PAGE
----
From The Editor

EDITORIALS

Drivers who believe a line of parked cars on their side of the road is an invitation to swerve out, despite oncoming traffic on a narrow road, should cease reading now. Ditto those who think a slow bike rider...
The splinters and fissures running through Waiheke have never seemed so desperately close to causing a devastating crack in our delicately poised community. Sure, any family of nine or so thousand individuals is going to have its own pressures and...

Other than those who have lost loved ones, there would be few people hit harder in this pandemic than those who have been struggling through their final, formative school years. Which is why this issue of Gulf News makes quite...

With a few outstanding exceptions, we are direly short of leadership at this point in time, not least in local government. Leaders – great communicators, far-seeing, motivational, inspiring and persistent – literally create a compelling future that galvanises their enterprise...
“Today, I spent a big part of my day talking to genomic and biotech companies as soon we will run out of reagents as airplanes are not flying to South Africa. It would be ‘evil’ if we can not...

This week, with the gentle November sun lancing down on a calm ocean around Waiheke, this may well be the most beautiful place on the most generous of planets. According to one smart young physicist in the news this...
Hidden 133 pages into the quite magnificent 160-page State of our Seabirds 2021 report into our feathered neighbours of the Hauraki Gulf comes a frightening analogy. “Seabird species in the region are distri- buted in accessible colonies across the Gulf, feed...
Earlier in the pandemic, there was a useful reminder to build up a set of personal precautions as if everyone you met could have a life-threatening and highly contagious illness. And to treat every encounter as if you yourself...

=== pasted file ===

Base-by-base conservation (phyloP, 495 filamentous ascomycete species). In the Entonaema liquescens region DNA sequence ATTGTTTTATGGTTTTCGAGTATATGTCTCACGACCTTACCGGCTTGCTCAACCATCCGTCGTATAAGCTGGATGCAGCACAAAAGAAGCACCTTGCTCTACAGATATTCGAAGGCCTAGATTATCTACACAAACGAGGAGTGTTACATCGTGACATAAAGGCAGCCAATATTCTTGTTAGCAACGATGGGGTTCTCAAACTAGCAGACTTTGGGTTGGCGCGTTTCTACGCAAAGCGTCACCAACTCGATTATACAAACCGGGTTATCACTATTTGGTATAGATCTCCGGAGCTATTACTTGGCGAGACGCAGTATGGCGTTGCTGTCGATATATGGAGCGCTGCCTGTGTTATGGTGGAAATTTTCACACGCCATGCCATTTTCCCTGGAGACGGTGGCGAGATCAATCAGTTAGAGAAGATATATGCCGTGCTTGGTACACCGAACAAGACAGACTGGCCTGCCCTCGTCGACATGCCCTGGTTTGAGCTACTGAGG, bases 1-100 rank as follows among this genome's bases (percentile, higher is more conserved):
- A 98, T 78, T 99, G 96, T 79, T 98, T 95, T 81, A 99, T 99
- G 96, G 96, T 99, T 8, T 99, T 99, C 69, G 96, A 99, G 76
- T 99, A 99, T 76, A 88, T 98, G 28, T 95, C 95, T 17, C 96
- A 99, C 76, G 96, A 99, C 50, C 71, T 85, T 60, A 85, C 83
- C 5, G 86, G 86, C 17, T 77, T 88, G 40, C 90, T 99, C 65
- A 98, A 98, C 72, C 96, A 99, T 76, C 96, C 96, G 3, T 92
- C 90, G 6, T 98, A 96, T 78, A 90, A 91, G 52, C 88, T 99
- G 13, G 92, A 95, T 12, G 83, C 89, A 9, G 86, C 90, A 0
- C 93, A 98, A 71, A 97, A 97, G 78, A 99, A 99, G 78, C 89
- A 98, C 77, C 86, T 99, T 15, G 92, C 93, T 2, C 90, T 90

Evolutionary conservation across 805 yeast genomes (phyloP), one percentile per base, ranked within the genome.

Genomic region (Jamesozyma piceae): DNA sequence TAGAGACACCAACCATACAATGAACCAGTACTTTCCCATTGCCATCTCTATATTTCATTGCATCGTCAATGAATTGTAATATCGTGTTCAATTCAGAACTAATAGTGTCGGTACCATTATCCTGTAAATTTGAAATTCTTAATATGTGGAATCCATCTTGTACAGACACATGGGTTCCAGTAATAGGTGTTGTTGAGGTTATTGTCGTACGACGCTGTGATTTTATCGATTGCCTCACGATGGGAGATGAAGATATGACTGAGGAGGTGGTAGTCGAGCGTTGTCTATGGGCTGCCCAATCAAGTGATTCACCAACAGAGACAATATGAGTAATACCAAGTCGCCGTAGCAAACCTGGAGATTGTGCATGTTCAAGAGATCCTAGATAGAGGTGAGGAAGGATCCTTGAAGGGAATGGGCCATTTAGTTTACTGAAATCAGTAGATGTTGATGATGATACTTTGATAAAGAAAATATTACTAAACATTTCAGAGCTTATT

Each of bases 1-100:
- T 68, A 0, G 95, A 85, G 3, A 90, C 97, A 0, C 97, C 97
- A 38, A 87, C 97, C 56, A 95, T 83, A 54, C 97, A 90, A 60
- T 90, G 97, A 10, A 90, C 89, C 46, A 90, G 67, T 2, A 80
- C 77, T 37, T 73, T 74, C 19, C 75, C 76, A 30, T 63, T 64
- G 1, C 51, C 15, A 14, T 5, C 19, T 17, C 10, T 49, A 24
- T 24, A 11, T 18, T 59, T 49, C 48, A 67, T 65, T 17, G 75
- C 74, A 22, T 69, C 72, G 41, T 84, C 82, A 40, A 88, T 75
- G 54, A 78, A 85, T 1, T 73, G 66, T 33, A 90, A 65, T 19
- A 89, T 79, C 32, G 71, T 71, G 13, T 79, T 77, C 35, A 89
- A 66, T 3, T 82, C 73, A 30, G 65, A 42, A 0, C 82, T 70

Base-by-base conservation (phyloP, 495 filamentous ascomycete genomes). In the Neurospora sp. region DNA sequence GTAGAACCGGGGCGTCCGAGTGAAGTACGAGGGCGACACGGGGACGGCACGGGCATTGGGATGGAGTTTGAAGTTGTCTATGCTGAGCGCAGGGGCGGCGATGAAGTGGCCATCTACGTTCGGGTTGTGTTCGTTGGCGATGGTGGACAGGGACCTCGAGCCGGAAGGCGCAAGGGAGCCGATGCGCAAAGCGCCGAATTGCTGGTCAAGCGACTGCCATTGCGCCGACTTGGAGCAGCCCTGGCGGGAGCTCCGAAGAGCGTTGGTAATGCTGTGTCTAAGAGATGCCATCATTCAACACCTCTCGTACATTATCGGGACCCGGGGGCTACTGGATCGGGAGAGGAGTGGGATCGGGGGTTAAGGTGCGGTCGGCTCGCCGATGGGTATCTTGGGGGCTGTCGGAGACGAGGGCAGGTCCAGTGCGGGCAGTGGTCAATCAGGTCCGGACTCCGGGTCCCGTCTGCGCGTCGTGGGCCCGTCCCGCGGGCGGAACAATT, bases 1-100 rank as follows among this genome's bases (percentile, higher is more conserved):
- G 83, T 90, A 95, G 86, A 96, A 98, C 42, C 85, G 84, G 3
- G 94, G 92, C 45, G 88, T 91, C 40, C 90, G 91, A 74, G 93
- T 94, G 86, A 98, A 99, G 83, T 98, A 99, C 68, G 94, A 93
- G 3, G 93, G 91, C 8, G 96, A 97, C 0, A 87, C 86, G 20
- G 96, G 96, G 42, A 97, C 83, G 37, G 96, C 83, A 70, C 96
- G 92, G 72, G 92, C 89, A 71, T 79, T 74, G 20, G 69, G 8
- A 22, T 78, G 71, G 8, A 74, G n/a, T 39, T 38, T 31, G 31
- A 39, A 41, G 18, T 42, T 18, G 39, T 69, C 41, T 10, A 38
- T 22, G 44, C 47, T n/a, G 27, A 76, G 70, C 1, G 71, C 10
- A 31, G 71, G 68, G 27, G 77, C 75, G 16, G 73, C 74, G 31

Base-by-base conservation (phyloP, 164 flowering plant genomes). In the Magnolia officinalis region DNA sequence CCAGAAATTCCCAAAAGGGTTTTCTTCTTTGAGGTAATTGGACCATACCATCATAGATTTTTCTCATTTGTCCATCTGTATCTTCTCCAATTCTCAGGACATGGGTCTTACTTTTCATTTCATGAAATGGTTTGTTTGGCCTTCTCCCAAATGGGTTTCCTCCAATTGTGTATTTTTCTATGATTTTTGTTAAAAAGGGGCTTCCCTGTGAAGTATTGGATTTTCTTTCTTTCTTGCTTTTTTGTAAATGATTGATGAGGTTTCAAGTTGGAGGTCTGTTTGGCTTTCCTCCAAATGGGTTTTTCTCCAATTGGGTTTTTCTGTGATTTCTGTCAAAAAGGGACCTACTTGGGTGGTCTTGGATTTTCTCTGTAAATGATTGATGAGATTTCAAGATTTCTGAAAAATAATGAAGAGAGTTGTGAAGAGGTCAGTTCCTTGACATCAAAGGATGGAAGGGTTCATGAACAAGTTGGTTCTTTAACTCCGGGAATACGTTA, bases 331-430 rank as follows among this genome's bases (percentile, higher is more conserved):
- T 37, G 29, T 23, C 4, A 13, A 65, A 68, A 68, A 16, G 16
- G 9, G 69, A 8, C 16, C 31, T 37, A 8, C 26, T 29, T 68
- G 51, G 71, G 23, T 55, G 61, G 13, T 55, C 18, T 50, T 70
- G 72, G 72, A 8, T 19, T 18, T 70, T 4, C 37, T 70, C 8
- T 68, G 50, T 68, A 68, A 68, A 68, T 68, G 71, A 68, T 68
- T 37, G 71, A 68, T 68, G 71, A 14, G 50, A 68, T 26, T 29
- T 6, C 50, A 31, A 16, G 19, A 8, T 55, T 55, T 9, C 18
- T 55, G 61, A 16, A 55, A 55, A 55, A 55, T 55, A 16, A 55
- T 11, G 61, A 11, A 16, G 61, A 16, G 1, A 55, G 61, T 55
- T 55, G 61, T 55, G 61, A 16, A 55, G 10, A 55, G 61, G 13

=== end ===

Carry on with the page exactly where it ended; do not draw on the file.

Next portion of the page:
“There are no prizes just for showing up,” international human rights lawyer Kavita Naidu, a Pacific delegate to the COP26 conference, said on the eve of the ritual gathering of world leaders in Glasgow this week. He was aiming squarely...
From the mad morning rush of squabbling tūī, the insistent barking of the neighbourhood ducks and the maudlin call of an elusive shining cuckoo that flits somewhere at the back of our valley, it’s clearly peak mating season for...

Liz Waters, Editor of The Gulf Newas

About Liz Waters

After a career which started in the newsrooms of the New Zealand Herald and Northern Advocate, Liz Waters and former husband David Waters built the 42-foot ketch Pendragon in Whangarei. They then spent four years sailing her round the world, crossing the Indian Ocean and rounding the Cape of Good Hope.

The trip involved four trans-Atlantic crossings, and shore time in such far flung places as St Helena and Bahia in Brazil as well as the West Indies, Bermuda and the Azores and, on the return voyage from Britain, the Panama Canal, the Galápagos Islands and French Polynesia.

They completed the circumnavigation in 1977, restored a derelict sailing scow and, after the birth of the first of their three daughters, bought shares in Waiheke’s newspaper.

Waiheke in the feisty 1980s was their next adventure.

Liz took over sole ownership in 1994 and since then Gulf News has continued its tradition of in-depth, professional reporting on local issues, picking up its fair share of awards along the way.

Liz sees a strong local newspaper that gives in-depth coverage of the issues that affect it’s community as a key factor in helping a region maintain its identity and the engagement of the whole community in its own decision making. 

Staying true to the paper’s long heritage of being driven by journalistic endeavour rather than commercial imperative is something she holds dear.

“We have a job to do. That is what we owe people and that is what we offer advertisers – a newspaper that is a must read in the community because it canvases all those issues that are important to people who live here.”

As with any newspaper, she says, “ you’re only as good as last week’s issue”.

Liz’s love of sailing continues with the 32-foot classic Woollacott boat that she bought as a derelict hull and restored eight years ago.